First Line Fridays #6: Of This and Other Worlds by C.S. Lewis




I'm being a bit of a rebel today, and rather than including the book I am actually currently reading, including instead a book on my shelves that I have read or heard parts of and dipped into from time to time.  Of This and Other Worlds may be the seminal work on writing and modern literature by the great C.S. Lewis, known to most as the author of the Chronicles of Narnia. The Narnia books, however, represent only a tiny proportion of his works.  Lewis actually wrote extensively on theology, religion, literary criticism and Medieval and Renaissance Literature.

Of This and Other Worlds is basically a collection of essays and other writings spanning Lewis career, from the 40s to the early 1960s, including everything from a review of his friend J.R.R Tolkien's famous epic Lord of the Rings and George Orwell's work to a paper on ways of writing for children, a paper examining the then newly emerging genre of Science Fiction, and a reply articles and critical pieces he had read over the years. At just under 200 pages, it's a light read but contains some of his most profound thoughts and famous quotes.





So today instead of including the first line, I am featuring two of my favourite lines from the paper called On Three Ways of Writing for Children: 

"When I was ten, I read fairy tales in secret and would have been ashamed if I had been found doing so. Now that I am fifty I read them openly. When I became a man, I put away childish things, including the fear of childishness and the desire to be very grown up"

 and:
"Since it is very likely that they (children) will meet cruel enemies, let them at least have heard of brave knights and heroic courage" 

It's not a new book and has been published and reissued several times over the last few decades, although I believe in America it goes under the title Of Other Worlds and contains a slightly different selection of Lewis' writings. 

Good reading and happy Friday from little old England. As always, check out the links to see what the other members of the First Line Fridays group are reading.



7 comments:

  1. I need to read this one!

    I’ve got the first line from “Will Not See” by Chautona Havig over on my blog today. Since it’s the second book in the ‘Sight Unseen’ series, I thought I would share the first line (or two) from the first book in the series, “None So Blind”, here:

    “Her arm stretched out from beneath the covers. Later, she would admit that in that moment her world changed irrevocably.”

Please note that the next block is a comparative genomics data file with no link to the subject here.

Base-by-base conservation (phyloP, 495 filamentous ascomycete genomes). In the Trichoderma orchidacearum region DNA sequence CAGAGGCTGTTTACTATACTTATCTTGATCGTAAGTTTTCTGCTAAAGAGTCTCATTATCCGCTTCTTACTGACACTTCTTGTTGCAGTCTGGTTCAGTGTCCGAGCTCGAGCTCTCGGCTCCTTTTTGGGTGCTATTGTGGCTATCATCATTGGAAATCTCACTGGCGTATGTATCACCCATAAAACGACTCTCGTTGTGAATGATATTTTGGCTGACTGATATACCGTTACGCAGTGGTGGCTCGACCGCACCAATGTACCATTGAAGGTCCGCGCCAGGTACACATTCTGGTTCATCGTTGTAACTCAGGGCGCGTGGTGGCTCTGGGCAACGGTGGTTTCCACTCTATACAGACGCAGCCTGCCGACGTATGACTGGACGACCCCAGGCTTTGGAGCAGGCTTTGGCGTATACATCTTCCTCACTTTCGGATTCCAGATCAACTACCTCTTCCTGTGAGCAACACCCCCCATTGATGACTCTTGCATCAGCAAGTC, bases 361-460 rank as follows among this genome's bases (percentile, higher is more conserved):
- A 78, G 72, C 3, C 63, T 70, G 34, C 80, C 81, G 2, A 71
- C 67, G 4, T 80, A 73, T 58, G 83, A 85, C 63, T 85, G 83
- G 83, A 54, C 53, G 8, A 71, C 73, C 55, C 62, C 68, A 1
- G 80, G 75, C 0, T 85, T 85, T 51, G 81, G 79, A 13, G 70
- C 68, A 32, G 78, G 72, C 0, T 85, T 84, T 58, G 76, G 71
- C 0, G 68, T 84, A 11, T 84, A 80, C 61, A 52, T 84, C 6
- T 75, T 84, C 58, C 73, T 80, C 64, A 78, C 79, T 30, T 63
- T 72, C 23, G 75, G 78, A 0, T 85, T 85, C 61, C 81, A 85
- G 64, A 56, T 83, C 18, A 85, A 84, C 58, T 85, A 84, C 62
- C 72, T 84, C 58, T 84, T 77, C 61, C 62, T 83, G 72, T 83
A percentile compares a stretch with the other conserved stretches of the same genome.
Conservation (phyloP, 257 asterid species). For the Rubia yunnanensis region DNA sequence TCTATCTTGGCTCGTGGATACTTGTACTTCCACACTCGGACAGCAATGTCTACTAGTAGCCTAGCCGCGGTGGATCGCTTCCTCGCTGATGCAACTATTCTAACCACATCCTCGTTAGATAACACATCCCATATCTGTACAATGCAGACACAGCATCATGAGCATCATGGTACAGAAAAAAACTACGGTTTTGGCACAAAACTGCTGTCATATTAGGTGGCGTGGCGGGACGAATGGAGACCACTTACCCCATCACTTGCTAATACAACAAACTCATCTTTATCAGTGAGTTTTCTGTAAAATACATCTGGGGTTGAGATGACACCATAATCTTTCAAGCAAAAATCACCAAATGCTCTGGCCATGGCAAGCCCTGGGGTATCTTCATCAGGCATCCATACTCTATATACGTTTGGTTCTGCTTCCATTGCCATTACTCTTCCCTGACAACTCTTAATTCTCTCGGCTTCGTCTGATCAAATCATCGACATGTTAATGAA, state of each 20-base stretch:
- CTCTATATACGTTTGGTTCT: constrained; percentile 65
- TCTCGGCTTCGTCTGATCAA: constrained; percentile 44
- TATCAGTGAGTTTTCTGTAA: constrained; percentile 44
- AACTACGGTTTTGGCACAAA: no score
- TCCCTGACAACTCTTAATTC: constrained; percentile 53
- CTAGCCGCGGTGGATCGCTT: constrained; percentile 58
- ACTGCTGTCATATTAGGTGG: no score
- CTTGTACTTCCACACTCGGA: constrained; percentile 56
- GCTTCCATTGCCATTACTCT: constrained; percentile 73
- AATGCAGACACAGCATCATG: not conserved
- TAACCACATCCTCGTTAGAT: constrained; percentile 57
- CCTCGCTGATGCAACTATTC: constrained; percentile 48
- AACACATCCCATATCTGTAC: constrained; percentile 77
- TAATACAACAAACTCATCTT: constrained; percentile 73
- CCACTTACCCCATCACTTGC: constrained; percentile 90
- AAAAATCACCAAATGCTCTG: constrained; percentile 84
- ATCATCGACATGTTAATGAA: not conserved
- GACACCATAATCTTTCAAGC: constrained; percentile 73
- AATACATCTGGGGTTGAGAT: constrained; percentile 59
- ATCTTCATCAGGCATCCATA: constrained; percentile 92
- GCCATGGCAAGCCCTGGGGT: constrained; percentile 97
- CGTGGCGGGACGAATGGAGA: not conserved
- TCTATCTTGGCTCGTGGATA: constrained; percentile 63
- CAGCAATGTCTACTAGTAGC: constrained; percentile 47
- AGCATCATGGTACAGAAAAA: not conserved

Have a great weekend!

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  2. This one sounds so good!

    Huge hands ripped at Cole Sanders' shirt and yanked him away from Audrey Vaughn's embrace. Tackling the Fields by Janet Ferguson

    Have a wonderful weekend!

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  3. I need to read this one! Love C.S. Lewis!

    I'm featuring "A Name Unknown" by Roseanna M. White on the blog today, but the closest book I have to me right now is "The Writing Desk" by Rachel Hauck.

    "This should by night of triumph. To be queen of her world. An acclaimed, best-selling, award-winning author with the literati bowing at her feet."

    Happy Weekend!

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  4. I really enjoy C. S. Lewis books!
    Happy Friday! My first line is from Destitutio by Brett Armstrong, which I am excited to start reading:
    “The grisly, grey swirls churned up before Marcus, a thin mask to the merciless heat.”

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  5. Conner O'Shea braced his boots against the auction block and glared at the crowd gathered on the landing.
    From The Promise of Breeze Hill by Pam Hillman

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  6. I enjoy C.S. Lewis books! I'll need to read this one :)
    My first line this week is from Vow Unbroken by Caryl McAdoo
    "He took the pinch of cotton Sue offered and rubbed it between his short, pudgy fingers."

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  7. Sounds so good!!!


    I'm currently in the middle of reading Rule of Law by Randy Singer. It's not typically a genre (military/legal) I read, but it's so engaging. Here's the first line:

    "They descended like vultures from the C-17 transport plane, silhouettes against a quarter moon in a tar-black sky."

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